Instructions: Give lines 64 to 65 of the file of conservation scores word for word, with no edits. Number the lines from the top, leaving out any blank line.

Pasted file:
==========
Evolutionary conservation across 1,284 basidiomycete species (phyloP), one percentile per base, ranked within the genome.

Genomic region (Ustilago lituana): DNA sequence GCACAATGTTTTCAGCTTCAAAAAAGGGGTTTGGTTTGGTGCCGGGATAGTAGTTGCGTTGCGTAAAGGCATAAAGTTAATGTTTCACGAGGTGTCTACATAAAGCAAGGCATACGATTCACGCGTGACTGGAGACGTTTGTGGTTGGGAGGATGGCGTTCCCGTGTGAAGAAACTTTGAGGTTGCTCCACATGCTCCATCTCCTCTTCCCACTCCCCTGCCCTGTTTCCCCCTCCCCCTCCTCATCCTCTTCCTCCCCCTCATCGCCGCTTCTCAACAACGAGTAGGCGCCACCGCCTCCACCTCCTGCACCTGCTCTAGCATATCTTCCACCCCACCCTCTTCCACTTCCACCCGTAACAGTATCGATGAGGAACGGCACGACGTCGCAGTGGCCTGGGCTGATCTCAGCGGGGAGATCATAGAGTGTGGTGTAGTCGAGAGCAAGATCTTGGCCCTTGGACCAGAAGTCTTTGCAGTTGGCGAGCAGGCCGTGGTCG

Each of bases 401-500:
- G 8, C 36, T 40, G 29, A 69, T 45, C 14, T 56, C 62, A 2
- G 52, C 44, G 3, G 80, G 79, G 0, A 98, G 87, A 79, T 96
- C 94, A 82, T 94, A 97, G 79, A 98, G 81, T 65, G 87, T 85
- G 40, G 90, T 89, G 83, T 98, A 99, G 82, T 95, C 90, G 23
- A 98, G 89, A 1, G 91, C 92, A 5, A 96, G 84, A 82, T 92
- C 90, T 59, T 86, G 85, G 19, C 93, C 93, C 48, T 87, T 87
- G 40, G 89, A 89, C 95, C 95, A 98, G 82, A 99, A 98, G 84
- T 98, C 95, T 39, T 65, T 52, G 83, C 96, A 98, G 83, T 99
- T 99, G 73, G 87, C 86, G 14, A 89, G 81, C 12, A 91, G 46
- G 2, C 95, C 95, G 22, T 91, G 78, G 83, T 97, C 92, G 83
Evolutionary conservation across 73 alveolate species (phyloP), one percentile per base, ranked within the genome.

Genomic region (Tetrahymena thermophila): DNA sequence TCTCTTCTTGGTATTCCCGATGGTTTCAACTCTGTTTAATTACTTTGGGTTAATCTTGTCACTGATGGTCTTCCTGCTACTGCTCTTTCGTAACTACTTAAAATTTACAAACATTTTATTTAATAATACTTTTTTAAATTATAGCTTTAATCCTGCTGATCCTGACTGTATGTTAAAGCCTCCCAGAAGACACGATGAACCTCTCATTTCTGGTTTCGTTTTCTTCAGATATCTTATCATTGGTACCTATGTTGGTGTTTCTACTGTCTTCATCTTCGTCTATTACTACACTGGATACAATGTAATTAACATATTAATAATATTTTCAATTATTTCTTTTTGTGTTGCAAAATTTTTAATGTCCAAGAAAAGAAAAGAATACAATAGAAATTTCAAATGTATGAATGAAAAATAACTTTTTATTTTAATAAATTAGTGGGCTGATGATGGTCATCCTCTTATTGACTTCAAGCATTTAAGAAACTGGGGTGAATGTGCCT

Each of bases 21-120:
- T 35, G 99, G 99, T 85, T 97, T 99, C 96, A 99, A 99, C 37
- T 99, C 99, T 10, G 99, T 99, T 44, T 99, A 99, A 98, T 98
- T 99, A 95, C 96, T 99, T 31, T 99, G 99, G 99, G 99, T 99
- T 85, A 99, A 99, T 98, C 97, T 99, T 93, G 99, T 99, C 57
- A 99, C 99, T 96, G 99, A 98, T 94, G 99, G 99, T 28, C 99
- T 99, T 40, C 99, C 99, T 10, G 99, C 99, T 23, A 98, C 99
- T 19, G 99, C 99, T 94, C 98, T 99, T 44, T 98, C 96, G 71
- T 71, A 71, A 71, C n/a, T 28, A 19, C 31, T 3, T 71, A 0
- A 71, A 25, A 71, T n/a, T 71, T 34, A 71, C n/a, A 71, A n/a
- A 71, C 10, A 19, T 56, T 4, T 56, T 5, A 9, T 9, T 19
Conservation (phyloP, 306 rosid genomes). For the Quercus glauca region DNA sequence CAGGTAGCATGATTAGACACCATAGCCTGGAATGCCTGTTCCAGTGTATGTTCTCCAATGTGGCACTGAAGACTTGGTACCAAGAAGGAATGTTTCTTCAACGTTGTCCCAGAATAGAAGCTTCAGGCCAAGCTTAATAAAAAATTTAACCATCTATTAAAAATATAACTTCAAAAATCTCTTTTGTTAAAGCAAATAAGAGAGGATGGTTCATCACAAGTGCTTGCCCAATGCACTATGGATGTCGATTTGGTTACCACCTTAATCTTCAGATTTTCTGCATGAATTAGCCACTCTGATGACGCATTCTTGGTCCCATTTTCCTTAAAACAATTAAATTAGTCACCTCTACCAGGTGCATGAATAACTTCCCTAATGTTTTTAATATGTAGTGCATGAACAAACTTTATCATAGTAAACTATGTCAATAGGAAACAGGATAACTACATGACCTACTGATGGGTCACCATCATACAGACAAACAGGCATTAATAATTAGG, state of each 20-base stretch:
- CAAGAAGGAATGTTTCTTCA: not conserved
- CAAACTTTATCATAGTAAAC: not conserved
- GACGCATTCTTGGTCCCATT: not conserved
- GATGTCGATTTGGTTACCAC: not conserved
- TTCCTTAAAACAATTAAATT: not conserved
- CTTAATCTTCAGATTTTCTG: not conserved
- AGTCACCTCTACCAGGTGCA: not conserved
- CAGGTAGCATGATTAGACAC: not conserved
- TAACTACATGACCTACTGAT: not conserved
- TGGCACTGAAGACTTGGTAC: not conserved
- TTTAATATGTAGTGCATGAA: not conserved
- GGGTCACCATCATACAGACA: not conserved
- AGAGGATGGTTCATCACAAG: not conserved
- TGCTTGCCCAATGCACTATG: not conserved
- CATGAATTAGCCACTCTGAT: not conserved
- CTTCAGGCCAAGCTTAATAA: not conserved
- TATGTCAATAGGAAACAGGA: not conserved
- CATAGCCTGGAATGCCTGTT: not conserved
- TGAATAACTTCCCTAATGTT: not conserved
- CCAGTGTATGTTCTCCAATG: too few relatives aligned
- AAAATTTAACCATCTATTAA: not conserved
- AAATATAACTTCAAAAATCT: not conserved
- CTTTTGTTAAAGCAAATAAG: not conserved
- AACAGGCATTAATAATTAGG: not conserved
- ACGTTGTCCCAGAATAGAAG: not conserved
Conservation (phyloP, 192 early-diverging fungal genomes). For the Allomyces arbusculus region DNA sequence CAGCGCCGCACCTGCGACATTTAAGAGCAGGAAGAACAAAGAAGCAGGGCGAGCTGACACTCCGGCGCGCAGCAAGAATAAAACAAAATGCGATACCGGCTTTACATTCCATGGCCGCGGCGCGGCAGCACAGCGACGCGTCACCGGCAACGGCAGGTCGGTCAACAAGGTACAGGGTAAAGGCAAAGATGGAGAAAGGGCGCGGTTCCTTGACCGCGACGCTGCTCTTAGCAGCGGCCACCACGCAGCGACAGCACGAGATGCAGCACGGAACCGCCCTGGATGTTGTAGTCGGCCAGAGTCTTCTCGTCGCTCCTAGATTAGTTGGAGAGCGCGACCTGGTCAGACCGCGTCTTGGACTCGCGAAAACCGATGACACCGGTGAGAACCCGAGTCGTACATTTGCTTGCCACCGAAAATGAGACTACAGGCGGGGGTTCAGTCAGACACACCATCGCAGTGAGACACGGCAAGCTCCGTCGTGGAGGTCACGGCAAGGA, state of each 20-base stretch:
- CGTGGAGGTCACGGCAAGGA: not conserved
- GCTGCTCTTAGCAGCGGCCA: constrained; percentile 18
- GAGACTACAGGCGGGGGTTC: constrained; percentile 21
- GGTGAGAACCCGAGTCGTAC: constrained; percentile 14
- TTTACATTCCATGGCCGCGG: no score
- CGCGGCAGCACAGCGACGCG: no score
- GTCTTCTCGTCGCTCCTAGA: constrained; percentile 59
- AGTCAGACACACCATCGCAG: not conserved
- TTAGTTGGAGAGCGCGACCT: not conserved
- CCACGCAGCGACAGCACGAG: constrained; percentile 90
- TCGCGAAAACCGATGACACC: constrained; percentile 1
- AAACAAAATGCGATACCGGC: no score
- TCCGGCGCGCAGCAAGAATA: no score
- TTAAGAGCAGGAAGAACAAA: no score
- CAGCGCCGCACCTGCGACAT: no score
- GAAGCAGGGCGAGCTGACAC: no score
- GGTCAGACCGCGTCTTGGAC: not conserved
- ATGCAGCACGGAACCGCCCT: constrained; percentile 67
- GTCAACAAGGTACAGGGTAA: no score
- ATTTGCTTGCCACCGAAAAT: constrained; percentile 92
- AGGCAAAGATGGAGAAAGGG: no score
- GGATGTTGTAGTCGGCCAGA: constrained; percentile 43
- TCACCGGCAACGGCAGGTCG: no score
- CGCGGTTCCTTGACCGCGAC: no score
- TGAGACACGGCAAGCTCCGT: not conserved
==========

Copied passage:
- TCGCGAAAACCGATGACACC: constrained; percentile 1
- AAACAAAATGCGATACCGGC: no score